After pleading guilty earlier this week, Huffman issued a statement saying her daughter knew "absolutely nothing" about her actions.

Another parent in college admissions scam says he intends to plead guilty

Another parent in college admissions scam says he intends to plead guilty Gordon Caplan, a former partner of an international law firm who was been tied to the college admissions scandal, said Friday he plans to plead guilty for his role in the scam. require(["medianetNativeAdOnArticle"], function (medianetNativeAdOnArticle) { medianetNativeAdOnArticle.getMedianetNativeAds(true); }); "I take full and sole responsibility for my conduct and I am deeply ashamed of my behavior and my actions," Caplan said in a statement.

Prosecutors have sent target letters to adult children who were believed to have known about the scheme and who were at least 18 years old when it was conceived, according to a source familiar with the letters who spoke to ABC News on the condition of anonymity.

Federal prosecutors said parents paid admissions consultant William “Rick” Singer millions of dollars to bribe their children ’s way into college. Some of the payouts went to coaches and administrators to falsely make their children look like star athletes

"My daughter knew absolutely nothing about my actions, and in my misguided and profoundly wrong way, I have betrayed her," the statement said. "This transgression toward her and the public I will carry for the rest of my life. My desire to help my daughter is no excuse to break the law or engage in dishonesty."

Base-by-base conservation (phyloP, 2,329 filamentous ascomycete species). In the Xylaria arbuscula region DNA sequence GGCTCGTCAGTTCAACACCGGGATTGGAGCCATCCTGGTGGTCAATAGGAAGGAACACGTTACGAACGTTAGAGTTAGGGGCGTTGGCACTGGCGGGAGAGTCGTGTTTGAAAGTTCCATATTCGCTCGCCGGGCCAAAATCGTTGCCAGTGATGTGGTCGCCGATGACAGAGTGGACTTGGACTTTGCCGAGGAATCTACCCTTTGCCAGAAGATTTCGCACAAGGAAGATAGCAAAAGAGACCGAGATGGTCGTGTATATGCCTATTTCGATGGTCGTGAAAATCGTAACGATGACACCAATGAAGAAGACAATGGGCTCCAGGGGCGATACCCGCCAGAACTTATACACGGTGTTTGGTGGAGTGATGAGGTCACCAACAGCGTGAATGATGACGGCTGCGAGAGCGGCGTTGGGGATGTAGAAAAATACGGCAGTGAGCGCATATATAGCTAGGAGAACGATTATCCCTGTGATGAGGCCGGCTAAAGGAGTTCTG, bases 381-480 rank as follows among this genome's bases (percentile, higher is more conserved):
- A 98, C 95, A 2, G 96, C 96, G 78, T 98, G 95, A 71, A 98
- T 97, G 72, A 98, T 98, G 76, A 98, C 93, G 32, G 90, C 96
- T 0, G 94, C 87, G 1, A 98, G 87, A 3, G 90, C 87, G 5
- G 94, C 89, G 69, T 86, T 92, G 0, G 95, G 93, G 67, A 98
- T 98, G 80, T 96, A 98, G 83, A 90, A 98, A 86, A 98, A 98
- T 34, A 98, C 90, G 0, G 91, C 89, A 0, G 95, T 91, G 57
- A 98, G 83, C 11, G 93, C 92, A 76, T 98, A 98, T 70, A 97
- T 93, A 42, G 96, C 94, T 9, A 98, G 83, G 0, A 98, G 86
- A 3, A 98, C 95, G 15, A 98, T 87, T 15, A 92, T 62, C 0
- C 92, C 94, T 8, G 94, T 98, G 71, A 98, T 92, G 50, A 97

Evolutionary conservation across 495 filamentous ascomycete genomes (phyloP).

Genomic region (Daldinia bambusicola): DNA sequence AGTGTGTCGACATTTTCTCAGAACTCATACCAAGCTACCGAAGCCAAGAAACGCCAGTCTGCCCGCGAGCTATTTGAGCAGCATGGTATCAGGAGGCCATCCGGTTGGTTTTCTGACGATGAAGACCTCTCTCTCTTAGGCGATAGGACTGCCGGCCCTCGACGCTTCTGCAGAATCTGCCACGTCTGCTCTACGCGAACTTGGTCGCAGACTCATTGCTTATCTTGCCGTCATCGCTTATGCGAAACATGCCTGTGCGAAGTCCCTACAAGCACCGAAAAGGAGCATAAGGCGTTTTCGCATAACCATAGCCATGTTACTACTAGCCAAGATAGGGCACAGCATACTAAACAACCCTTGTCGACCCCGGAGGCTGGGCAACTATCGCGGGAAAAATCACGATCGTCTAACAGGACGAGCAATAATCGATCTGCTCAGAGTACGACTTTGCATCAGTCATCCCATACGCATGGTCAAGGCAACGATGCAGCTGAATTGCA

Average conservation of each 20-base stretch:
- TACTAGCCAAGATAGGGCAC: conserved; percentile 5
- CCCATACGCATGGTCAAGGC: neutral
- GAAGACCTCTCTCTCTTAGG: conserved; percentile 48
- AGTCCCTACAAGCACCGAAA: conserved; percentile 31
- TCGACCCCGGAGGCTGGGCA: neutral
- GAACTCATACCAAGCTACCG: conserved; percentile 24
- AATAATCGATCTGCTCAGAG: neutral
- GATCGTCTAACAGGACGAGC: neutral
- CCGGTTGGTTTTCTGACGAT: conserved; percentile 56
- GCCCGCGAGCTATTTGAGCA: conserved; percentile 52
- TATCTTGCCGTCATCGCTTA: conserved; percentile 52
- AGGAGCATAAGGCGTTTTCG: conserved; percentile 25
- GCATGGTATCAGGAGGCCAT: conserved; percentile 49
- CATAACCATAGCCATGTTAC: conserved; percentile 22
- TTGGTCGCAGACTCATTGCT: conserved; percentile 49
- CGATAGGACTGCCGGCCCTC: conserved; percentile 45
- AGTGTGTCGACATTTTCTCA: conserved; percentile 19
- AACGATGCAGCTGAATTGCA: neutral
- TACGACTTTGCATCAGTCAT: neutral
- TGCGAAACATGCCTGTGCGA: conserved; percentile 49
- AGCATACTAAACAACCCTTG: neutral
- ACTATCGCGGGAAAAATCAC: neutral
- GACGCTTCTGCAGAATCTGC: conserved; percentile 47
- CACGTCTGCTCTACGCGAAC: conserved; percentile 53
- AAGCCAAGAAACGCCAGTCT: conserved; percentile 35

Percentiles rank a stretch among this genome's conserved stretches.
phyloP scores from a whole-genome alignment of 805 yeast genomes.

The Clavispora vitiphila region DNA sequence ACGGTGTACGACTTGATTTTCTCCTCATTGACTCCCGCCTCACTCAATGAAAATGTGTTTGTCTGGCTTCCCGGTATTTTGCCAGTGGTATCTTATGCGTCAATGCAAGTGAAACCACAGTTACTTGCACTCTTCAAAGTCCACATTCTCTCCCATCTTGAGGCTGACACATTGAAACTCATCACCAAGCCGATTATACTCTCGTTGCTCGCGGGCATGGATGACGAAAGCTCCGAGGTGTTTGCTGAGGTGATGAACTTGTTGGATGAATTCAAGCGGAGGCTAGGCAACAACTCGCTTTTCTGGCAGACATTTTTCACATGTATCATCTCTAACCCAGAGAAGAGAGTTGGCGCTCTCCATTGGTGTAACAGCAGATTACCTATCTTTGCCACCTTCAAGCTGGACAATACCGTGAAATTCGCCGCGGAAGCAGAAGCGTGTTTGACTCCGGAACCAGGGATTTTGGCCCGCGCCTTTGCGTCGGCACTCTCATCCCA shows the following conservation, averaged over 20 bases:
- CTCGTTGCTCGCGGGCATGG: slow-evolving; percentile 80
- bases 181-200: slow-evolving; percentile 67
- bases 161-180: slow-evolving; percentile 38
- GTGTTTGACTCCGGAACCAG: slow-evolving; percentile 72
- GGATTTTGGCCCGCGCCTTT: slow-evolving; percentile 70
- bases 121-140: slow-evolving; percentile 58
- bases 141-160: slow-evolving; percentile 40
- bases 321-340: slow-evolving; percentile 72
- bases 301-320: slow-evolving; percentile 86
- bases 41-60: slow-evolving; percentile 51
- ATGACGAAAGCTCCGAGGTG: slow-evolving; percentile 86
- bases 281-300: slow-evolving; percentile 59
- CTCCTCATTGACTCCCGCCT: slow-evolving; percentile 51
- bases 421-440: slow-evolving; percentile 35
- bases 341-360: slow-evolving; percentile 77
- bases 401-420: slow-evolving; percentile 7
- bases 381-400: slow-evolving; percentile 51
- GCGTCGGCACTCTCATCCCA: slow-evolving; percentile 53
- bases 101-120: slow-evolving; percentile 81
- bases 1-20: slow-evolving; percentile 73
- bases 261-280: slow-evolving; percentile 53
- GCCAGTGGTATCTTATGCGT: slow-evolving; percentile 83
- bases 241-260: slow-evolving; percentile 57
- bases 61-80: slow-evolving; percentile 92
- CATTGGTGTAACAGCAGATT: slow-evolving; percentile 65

Feds send target letters to adult children in admissions scam© DAVID MCNEW / AFP) (Photo credit should read DAVID MCNEW/AFP/Getty Images US-ENTERTAINMENT-FILM-TELEVISION-UNIVERSITY-CORRUPTION

On Friday, Mark Riddell, who took standardized tests for some of the students, pleaded guilty to fraud and money laundering. Rick Singer, the admitted mastermind behind the scheme paid Riddell "$10,000 per test" to fly from his home in Florida to test centers in Texas and California. There, the Harvard graduate would "secretly take the exams in place of actual students" with some parents even providing samples of their children's "handwriting, so Riddell could imitate it while taking the exam."

In other cases, like with Huffman's daughter, he would simply alter test answers, to achieve a higher score. In her case, it was 400 points higher, but not too high, according to prosecutors, "in order to avoid any suspicion of cheating."

Lori Loughlin, Husband Mossimo Giannulli Will Be Audited by IRS Over Scandal.
The hits just keep coming. Lori Loughlin and Mossimo Giannulli, who are facing up to 40-year-prison sentences if found guilty of their alleged involvement in the nationwide college admissions scandal, will now be audited by the IRS, a source exclusively tells Us Weekly. Felicity Huffman, Lori Loughlin's College Admissions Scandal: Everything We Know According to the source, the twosome allegedly wrote off William “Rick” Singer’s reported scam services as a deduction. “They are being audited for five years on their personal income taxes, along with three years for Mossimo’s business,” the insider reveals.